Frederika Dicker-Brandeis, better known by her nickname Friedl, was an artist and teacher who saved many of her students’ drawings and poems. Born in Austria, she studied at the prestigious Weimar Bauhaus art school and was a student of famous artists such as Paul Klee. She also taught at the Bauhaus, and later worked as an artist and textile designer in various cities including Berlin and Prague. A letter she wrote to a friend in 1940 gives us insight into her philosophy of creativity and teaching. She wrote that when she was a young art student her desire was to protect her future students from unpleasant experiences and uncertainty but that as an adult her view changed. By 1940 she expressed the view that it was most important to inspire creativity in others, to help them develop that creativity, and to encourage them to always pursue that creativity no matter what obstacles they might face.
In December 1942, at the age of 42, Friedl and her husband Pavel Brandeis were transported to Terezin. Despite the terrible conditions in the ghetto, Friedl held fast to her determination to inspire creativity in others. She arranged art classes for children, and was strongly convinced that through art the children could express and better understand their emotions and better cope with their experience of living in the ghetto. As described by Chaim Potok in the introduction to I Never Saw Another Butterfly, Friedl used many techniques in her classes such as breathing exercises, the study of texture and color, and an emphasis on close observation of the environment. She would sometimes tell stories and have the children draw objects that she mentioned twice. After each class, she would instruct one student to collect the drawings and store them in her room, a tiny closet-sized space in one of the camp barracks which she decorated by draping blue sheets on the walls and hanging paintings of flowers.
Just what kind of person was Friedl Dicker-Brandeis? What was her personality like, and how did she relate to others? Various sources agree that she was highly intelligent, energetic, charismatic and talented in a number of arenas, including teaching and many art forms. She was very knowledgeable and insightful about children’s intellectual and psychological development and believed that art could be used as a form of therapy before art therapy was an established field. She also was kind-hearted and related incredibly well to children, and those who survived the camp stated that she made a profound impact on their lives, that her classes allowed them to experience a taste of freedom and to find solace through imagination and the pursuit of creativity. Friedl was also described as incredibly generous and self-giving, and never accepted any form of compensation for her classes or lectures. I was especially moved to learn that she rarely painted or drew while in Terezin because materials were scarce and she saved them for the children.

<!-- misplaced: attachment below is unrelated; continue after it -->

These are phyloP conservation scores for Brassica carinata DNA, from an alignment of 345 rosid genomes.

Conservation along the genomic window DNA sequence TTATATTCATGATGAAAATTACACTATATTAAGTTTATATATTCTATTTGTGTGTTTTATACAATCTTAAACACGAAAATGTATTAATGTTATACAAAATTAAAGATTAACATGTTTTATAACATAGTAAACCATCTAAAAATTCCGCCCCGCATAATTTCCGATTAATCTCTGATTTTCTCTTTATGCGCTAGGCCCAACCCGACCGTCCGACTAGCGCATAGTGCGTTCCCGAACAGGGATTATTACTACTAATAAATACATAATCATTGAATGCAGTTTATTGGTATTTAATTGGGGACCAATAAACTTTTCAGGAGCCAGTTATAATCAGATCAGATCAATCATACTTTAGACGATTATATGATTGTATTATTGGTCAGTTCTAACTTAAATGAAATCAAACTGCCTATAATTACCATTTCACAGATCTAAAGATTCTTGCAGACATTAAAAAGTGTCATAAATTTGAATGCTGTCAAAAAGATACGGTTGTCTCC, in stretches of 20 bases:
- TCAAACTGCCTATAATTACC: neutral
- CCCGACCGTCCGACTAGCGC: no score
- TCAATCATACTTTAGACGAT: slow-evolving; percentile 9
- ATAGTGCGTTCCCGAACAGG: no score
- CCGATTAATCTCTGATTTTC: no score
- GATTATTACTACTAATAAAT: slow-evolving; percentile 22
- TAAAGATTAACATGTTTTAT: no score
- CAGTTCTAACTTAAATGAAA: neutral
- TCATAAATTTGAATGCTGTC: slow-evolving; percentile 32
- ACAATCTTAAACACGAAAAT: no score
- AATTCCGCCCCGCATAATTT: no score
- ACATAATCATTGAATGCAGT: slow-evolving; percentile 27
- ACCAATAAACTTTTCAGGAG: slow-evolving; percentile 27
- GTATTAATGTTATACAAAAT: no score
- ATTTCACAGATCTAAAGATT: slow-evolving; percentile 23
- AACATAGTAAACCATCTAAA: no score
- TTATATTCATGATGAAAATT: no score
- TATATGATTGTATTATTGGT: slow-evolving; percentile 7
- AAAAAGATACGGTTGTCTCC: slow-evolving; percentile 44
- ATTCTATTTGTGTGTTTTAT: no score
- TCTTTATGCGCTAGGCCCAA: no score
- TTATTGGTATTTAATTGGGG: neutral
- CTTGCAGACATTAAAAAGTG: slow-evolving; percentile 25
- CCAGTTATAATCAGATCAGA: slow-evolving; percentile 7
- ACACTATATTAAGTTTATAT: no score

In 1944, as the transports increased, Friedl hid the children’s drawings in suitcases, which she entrusted to one of her art students. Her husband was placed on one of the last transports to Auschwitz in October 1944, and Friedl volunteered to be included in the transport. Tragically Friedl died in Auschwitz, but her husband survived the camp.
But the suitcases Friedl hid away survived, thanks to a young Terezin artist, a girl named Raja Englanderova.
New York Times: http://www.nytimes.com/2004/09/10/arts/design/10SALA.html?_r=0
Jewish Women’s Archive: http://jwa.org/encyclopedia/article/dicker-brandeis-friedl
Elena Makarova: Friedl, Dicker-Brandeis, Vienna 1898- Auschwitz 19 (Paperback), Publisher: Tallfellow Press; 1st ed edition (December 31, 1999)